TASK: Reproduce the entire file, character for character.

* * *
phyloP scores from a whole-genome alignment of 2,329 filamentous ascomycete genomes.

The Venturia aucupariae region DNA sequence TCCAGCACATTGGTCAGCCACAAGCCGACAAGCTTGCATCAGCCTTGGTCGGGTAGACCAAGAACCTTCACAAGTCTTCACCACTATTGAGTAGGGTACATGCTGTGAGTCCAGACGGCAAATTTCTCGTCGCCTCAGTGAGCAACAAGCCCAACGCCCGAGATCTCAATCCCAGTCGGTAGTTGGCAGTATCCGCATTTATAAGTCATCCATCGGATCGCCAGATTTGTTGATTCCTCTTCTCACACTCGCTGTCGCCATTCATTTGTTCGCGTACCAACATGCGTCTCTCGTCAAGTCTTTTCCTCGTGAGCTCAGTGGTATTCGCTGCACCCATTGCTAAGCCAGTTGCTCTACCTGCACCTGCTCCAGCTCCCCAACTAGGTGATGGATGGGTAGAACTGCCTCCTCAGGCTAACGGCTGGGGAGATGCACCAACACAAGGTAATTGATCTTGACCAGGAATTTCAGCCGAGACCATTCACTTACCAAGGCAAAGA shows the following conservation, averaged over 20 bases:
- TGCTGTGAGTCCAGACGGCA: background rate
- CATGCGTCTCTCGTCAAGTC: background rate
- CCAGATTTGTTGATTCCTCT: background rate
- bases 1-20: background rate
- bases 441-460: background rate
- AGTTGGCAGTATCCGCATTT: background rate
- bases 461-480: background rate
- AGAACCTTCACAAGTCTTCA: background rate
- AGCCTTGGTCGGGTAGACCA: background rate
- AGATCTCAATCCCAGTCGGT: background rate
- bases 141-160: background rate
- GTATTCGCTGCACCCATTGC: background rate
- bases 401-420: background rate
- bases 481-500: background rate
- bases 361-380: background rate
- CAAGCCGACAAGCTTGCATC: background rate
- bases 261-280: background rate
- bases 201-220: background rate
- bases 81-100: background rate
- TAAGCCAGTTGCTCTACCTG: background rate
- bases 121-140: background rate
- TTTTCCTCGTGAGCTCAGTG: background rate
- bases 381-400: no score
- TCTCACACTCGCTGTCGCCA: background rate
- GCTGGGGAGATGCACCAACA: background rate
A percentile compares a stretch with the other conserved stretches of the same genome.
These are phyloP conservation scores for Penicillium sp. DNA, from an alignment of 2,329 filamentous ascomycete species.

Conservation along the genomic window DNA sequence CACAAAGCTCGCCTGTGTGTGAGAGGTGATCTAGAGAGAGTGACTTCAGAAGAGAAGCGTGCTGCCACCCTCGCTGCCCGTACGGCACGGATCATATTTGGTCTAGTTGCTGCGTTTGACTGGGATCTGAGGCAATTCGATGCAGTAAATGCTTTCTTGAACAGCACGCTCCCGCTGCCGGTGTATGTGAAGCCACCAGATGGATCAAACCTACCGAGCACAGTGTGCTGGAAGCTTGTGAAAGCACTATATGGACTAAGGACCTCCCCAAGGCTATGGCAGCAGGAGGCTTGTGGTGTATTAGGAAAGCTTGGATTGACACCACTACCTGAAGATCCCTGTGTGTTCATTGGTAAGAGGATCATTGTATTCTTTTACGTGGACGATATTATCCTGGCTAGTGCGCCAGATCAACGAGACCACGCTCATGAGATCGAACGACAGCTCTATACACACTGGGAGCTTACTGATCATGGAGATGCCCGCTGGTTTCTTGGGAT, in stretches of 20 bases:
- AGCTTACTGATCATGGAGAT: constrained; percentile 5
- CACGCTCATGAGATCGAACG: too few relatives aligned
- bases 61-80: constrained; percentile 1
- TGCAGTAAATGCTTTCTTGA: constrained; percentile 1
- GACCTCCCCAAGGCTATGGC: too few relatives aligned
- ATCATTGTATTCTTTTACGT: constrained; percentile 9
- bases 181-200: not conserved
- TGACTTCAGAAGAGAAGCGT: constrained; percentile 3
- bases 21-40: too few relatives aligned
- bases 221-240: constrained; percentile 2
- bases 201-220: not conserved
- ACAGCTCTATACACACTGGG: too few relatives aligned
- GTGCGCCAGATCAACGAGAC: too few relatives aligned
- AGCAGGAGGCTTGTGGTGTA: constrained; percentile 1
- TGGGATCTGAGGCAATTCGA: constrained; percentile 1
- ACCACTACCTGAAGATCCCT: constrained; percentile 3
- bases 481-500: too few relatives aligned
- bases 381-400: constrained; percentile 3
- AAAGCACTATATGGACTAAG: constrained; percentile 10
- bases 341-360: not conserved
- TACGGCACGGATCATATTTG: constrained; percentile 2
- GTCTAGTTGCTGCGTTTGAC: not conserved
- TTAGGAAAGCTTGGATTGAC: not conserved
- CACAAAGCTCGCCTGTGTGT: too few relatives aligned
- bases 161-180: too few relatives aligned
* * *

phyloP scores from a whole-genome alignment of 2,329 filamentous ascomycete genomes.

The Venturia aucupariae region DNA sequence TCCAGCACATTGGTCAGCCACAAGCCGACAAGCTTGCATCAGCCTTGGTCGGGTAGACCAAGAACCTTCACAAGTCTTCACCACTATTGAGTAGGGTACATGCTGTGAGTCCAGACGGCAAATTTCTCGTCGCCTCAGTGAGCAACAAGCCCAACGCCCGAGATCTCAATCCCAGTCGGTAGTTGGCAGTATCCGCATTTATAAGTCATCCATCGGATCGCCAGATTTGTTGATTCCTCTTCTCACACTCGCTGTCGCCATTCATTTGTTCGCGTACCAACATGCGTCTCTCGTCAAGTCTTTTCCTCGTGAGCTCAGTGGTATTCGCTGCACCCATTGCTAAGCCAGTTGCTCTACCTGCACCTGCTCCAGCTCCCCAACTAGGTGATGGATGGGTAGAACTGCCTCCTCAGGCTAACGGCTGGGGAGATGCACCAACACAAGGTAATTGATCTTGACCAGGAATTTCAGCCGAGACCATTCACTTACCAAGGCAAAGA shows the following conservation, averaged over 20 bases:
- TGCTGTGAGTCCAGACGGCA: background rate
- CATGCGTCTCTCGTCAAGTC: background rate
- CCAGATTTGTTGATTCCTCT: background rate
- bases 1-20: background rate
- bases 441-460: background rate
- AGTTGGCAGTATCCGCATTT: background rate
- bases 461-480: background rate
- AGAACCTTCACAAGTCTTCA: background rate
- AGCCTTGGTCGGGTAGACCA: background rate
- AGATCTCAATCCCAGTCGGT: background rate
- bases 141-160: background rate
- GTATTCGCTGCACCCATTGC: background rate
- bases 401-420: background rate
- bases 481-500: background rate
- bases 361-380: background rate
- CAAGCCGACAAGCTTGCATC: background rate
- bases 261-280: background rate
- bases 201-220: background rate
- bases 81-100: background rate
- TAAGCCAGTTGCTCTACCTG: background rate
- bases 121-140: background rate
- TTTTCCTCGTGAGCTCAGTG: background rate
- bases 381-400: no score
- TCTCACACTCGCTGTCGCCA: background rate
- GCTGGGGAGATGCACCAACA: background rate
A percentile compares a stretch with the other conserved stretches of the same genome.
These are phyloP conservation scores for Penicillium sp. DNA, from an alignment of 2,329 filamentous ascomycete species.

Conservation along the genomic window DNA sequence CACAAAGCTCGCCTGTGTGTGAGAGGTGATCTAGAGAGAGTGACTTCAGAAGAGAAGCGTGCTGCCACCCTCGCTGCCCGTACGGCACGGATCATATTTGGTCTAGTTGCTGCGTTTGACTGGGATCTGAGGCAATTCGATGCAGTAAATGCTTTCTTGAACAGCACGCTCCCGCTGCCGGTGTATGTGAAGCCACCAGATGGATCAAACCTACCGAGCACAGTGTGCTGGAAGCTTGTGAAAGCACTATATGGACTAAGGACCTCCCCAAGGCTATGGCAGCAGGAGGCTTGTGGTGTATTAGGAAAGCTTGGATTGACACCACTACCTGAAGATCCCTGTGTGTTCATTGGTAAGAGGATCATTGTATTCTTTTACGTGGACGATATTATCCTGGCTAGTGCGCCAGATCAACGAGACCACGCTCATGAGATCGAACGACAGCTCTATACACACTGGGAGCTTACTGATCATGGAGATGCCCGCTGGTTTCTTGGGAT, in stretches of 20 bases:
- AGCTTACTGATCATGGAGAT: constrained; percentile 5
- CACGCTCATGAGATCGAACG: too few relatives aligned
- bases 61-80: constrained; percentile 1
- TGCAGTAAATGCTTTCTTGA: constrained; percentile 1
- GACCTCCCCAAGGCTATGGC: too few relatives aligned
- ATCATTGTATTCTTTTACGT: constrained; percentile 9
- bases 181-200: not conserved
- TGACTTCAGAAGAGAAGCGT: constrained; percentile 3
- bases 21-40: too few relatives aligned
- bases 221-240: constrained; percentile 2
- bases 201-220: not conserved
- ACAGCTCTATACACACTGGG: too few relatives aligned
- GTGCGCCAGATCAACGAGAC: too few relatives aligned
- AGCAGGAGGCTTGTGGTGTA: constrained; percentile 1
- TGGGATCTGAGGCAATTCGA: constrained; percentile 1
- ACCACTACCTGAAGATCCCT: constrained; percentile 3
- bases 481-500: too few relatives aligned
- bases 381-400: constrained; percentile 3
- AAAGCACTATATGGACTAAG: constrained; percentile 10
- bases 341-360: not conserved
- TACGGCACGGATCATATTTG: constrained; percentile 2
- GTCTAGTTGCTGCGTTTGAC: not conserved
- TTAGGAAAGCTTGGATTGAC: not conserved
- CACAAAGCTCGCCTGTGTGT: too few relatives aligned
- bases 161-180: too few relatives aligned